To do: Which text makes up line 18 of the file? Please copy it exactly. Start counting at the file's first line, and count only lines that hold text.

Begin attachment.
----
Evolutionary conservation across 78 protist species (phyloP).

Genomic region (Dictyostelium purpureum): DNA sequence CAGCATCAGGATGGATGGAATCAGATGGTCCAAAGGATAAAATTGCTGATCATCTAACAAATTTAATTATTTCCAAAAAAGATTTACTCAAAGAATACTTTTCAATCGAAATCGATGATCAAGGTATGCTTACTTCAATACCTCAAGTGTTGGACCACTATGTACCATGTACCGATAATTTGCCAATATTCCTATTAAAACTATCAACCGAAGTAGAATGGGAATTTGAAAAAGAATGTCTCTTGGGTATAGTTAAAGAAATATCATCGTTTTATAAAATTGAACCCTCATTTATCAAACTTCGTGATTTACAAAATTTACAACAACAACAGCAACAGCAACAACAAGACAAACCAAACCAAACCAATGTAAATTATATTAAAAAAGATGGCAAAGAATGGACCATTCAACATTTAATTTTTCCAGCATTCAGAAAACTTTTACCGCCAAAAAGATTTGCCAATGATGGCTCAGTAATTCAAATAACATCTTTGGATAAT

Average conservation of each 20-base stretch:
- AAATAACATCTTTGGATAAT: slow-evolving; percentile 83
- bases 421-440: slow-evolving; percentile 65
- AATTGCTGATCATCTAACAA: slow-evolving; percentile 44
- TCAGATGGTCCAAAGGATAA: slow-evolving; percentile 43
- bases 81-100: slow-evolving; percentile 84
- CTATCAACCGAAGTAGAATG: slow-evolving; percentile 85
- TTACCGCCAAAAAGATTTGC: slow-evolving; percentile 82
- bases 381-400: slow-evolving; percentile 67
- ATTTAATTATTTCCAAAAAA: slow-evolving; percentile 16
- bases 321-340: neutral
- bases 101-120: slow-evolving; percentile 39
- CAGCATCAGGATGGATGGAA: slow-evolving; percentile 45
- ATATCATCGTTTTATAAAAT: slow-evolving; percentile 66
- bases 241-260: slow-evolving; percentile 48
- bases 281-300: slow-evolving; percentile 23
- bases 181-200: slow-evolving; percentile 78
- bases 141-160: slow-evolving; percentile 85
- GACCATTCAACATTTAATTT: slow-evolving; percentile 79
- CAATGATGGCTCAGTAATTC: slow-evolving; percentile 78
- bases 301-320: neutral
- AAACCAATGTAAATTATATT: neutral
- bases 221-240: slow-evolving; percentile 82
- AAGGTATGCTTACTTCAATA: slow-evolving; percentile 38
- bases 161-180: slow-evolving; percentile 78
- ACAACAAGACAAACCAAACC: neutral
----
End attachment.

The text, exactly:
- bases 281-300: slow-evolving; percentile 23